I wish I could say the rejections have diminished as the years have passed, but that’s simply not the case. I’d also like to state that I’ve gotten better at handling them, but I fear that’s not truthful, either. I think that I fantasize that I’ll one day get everything I want, but even if I reach mammoth levels of success, I know myself and thus feel certain I’ll never see it that way.

The one thing I remain pretty content with is the fact that my rejection still doesn’t come in the form of letters. After all, it’s far easier to pretend something didn’t happen — and thus try and get right back on the horse again — if you never had to see that you once didn’t get it staring back at you in black and white.

10 Replies to “Silent Rejections By Deb Anna”

  1. I picture you very Scarlet O’Hara-ish in this post. The crumpled letter in one hand, your chin thrust out in determination. You can work this…

  2. I like Eileen’s image. I’m picturing you starring in the film version of this blog post, all breathy and strong, singing “Tomorrow,” and wearing skinny jeans made of curtains. Your top is made of the matching valance and is blousy–skinnies can be so cruel.

  3. THUMP — the sound of my jaw dropping. Anna, how have you escaped the written rejection? Impressive, yet silence isn’t always golden either. Who knows, maybe we do get and have what we want without always realizing it?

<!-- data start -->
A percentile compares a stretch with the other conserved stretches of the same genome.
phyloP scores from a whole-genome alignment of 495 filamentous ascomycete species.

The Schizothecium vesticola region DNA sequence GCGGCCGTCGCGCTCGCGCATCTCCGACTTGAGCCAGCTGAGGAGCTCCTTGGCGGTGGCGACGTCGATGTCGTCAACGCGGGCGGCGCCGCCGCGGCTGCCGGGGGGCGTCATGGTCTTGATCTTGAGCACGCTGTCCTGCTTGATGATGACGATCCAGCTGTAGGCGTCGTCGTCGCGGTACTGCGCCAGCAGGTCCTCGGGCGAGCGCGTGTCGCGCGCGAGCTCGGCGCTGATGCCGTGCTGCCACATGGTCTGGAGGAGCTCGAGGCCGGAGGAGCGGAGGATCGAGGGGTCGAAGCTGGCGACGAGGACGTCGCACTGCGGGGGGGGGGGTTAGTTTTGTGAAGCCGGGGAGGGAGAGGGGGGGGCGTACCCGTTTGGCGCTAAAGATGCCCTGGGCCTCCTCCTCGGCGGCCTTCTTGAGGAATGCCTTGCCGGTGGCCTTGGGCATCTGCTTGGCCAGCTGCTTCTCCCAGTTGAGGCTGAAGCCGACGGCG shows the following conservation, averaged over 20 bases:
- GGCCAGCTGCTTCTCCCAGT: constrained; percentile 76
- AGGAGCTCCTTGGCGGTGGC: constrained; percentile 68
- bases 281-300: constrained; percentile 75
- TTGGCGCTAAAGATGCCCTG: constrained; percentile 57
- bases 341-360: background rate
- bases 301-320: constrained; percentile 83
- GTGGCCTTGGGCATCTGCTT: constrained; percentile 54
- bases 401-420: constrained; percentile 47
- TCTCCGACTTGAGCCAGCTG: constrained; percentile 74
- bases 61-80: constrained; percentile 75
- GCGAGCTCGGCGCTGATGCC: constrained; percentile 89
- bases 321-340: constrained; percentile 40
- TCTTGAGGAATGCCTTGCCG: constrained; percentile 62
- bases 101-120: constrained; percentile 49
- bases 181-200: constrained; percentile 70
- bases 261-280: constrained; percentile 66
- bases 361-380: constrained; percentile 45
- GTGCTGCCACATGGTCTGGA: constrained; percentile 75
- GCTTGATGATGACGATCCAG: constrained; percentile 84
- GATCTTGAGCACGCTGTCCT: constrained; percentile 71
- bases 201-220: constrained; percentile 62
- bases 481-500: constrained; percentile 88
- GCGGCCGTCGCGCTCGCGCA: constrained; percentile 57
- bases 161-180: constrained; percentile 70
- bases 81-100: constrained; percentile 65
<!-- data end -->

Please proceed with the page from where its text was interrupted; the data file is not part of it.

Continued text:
4. I hate not knowing… anything is better than that. I can’t imagine hearing NOTHING. It would drive me utterly insane. Silence, in this case, is not golden. I’d probably be like some weird stalker, sending emails, calling — just tell me NO, for heavens sake. Don’t leave me hanging.

    You’re a stronger person than I.

  5. Ooh, I like that and have to agree: rejection is just the universe’s way of saying “not right now.” I’ve also heard the other one, “rejection is God’s protection,” which I also think is lovely. It just helps us realize that sometimes we can’t see the whole picture.

  6. I agree with Marianne. It would drive me crazy not knowing. If I’m being rejected I want to know upfront so I can shed my tears and move on to something else. It would hurt me far worse to spend weeks thinking I “made it” only to find out I was wrong. I do firmly believe that we learn something new just by trying so even if I expect to be rejected I still give it a shot. You never when you just might get a surprise.